I am obnoxious, abrasive, and unique by Whitworth standards, Rose Prince said matter-of-factly, as she twisted her sweater into a croissant on the café table. She peered through her dark voluminous curls out the window as she explained what exactly makes her the person she is. Dysthymia and Face Blindness
Prince, a junior transfer student, maintains continuous spontaneity and brutal honesty without ever feeling a hint of self-consciousness. She attributes it partly to personal values, and partly to a chronic mood disorder she has, called dysthymia.
Dysthymia is traditionally thought of as a form of depression, but Prince described how her disorder is a little different. Her brain lacks the chemical serotonin, an emotion regulator, causing a manifestation of anhedonia. She tends not to have emotions.
The disorder makes it so she doesn’t automatically match her emotions to other people when she is interacting with them. She has become good at faking emotion, making it very easy for her to act like someone she isn’t.
“It gives you an ungodly power to wield,” Prince said.
Dysthymia affects her appetite too. Prior to going on medication she had to time out her meals so she wouldn’t forget to eat. She had no appetite and swallowed food whole. Once on medication, she felt like she could eat the world.
“It’s fun to be on meds,” Prince exclaimed happily. Taking them gives her back serotonin and the emotions that come with it.
She feels dysthymia definitely makes her the person she is and even on medication the quirks in her personality have gone nowhere. She still enjoys throwing things at people, French fries for example, and kicking open doors.
To demonstrate her spontaneity she turned to an unsuspecting male student, declared attraction to him and asked him out on a date. A friend of Prince looked on, mortified, as the young man responded that he has a girlfriend, but gave her points for confidence.
Dysthymia and outbursts aside, Prince has another disorder even more unique and quizzical. Prince doesn’t recognize people’s faces. While she hasn’t been formally diagnosed, this disorder is called prosopagnosia or in layman’s terms, face blindness.
In order to keep social tabs on people she uses their hair or other peripheral cues to identify them. Even her ex-boyfriend she doesn’t recognize, until she zones in on specific features, looks into his eyes, or recognizes him by his clothes.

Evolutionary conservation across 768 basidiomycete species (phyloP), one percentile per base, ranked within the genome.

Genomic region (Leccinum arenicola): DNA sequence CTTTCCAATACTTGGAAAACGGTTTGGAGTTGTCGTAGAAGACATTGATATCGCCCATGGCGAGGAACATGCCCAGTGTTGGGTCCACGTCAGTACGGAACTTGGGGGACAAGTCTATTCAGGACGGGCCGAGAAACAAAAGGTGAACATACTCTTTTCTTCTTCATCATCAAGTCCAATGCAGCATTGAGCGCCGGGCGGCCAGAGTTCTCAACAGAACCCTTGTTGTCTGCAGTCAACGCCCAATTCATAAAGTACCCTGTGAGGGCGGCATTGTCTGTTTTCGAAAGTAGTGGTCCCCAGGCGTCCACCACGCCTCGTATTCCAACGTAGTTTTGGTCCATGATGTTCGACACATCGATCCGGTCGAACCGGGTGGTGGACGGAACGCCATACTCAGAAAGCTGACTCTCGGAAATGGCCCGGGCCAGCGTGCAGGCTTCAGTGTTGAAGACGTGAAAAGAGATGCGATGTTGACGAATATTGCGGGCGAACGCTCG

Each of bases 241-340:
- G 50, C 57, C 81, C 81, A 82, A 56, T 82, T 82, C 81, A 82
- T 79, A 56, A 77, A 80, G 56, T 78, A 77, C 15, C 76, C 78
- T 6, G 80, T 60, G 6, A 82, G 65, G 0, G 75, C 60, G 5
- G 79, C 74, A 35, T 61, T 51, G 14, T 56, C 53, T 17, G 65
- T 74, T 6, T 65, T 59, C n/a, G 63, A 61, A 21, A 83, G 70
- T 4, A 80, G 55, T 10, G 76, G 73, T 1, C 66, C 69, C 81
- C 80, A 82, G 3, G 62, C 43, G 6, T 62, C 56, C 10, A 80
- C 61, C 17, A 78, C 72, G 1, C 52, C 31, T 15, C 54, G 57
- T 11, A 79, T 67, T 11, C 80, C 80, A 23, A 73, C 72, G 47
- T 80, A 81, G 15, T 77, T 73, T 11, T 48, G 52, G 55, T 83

Prince’s personal view is overall optimistic despite apparent difficulties in having disorders such as these.
“I know my problems are problems, but I also believe they’re gifts,” Prince said, “God gave me special weaknesses and he also gave me special strengths.”
She plans to become a therapist and help trauma victims and others overcome their own problems and see the upside.
Prince came to Whitworth to fulfill her career-driven passions in the psychology program.
“It’s my driving goal in life, it consumes everything else,” Prince said.
Pre-Whitworth: Her Home and Being a Lumberjack
Prince’s fervor for helping people in psychologically strenuous situations also stems from her youth.
Prince recalls that while growing up she used to be made fun of at school because she was the only one who hadn’t been raped.
She grew up on the west side of Washington and describes the area she lived in as ghetto. Her best friend became a prostitute at age 14 and she had friends who were drug dealers.
Prince saw terrible things happen to the kids around her and she had her own struggles in her family life which was sometimes turbulent due to hereditary mental illness.
“Even if we can’t deal with these bad things around us, there should be someone to help,” Prince said.
She started college at age 16 and attended Olympic College before transferring to Whitworth. She is the first in her family to go to a private college and is proud that she is paying for it all herself.
In fact, Prince spent some time during the year before transferring working as a lumberjack. It was difficult because she had to work twice as hard to keep up with the burly men who performed the job alongside her.
Barefoot Metal Head
Prince calls herself “the hugest death metal fan in Spokane.”
She has yet to find the sampling of metal heads here that were prevalent in her hometown.
“I’m a lonely metal head, but still proud, still fighting the good fight,” Prince said.
She can often be found going shoeless around campus (yes, even in the cold weather) or listening to her favorite death metal band, 7 Horns 7 Eyes.
Prince is also a collector of sorts. She has a current total of 1,100 quotes and has many of them on note cards strewn around Ballard, her dorm.
She writes down a favorite: “Consistency is the last refuge of the unimaginative,” a quote from Oscar Wilde who she refers to as “quite the wit.”
Besides amassing such valuable words, she also collects band t-shirts and military memorabilia.
Whitworth is a Good Fit
Prince recognizes the stark contrast of her persona against what might be perceived as the Whitworth world. She was seen as a goodie-two-shoes back home, but she feels here people see her as being a rebel.
“I’ve seen a penis up close, swear, and listen to metal,” Prince says.
Despite this she knows that she is liked here and accepted for who she is. One of her favorite parts of being at Whitworth is she gets to be around Christians.
“My relationship with God is life,” Prince says.
Whitworth is good for her. She believes she is so creative and unconventional that it will be good to be stifled just a little bit.
Story by Jo Miller
Photo by Angeles Solis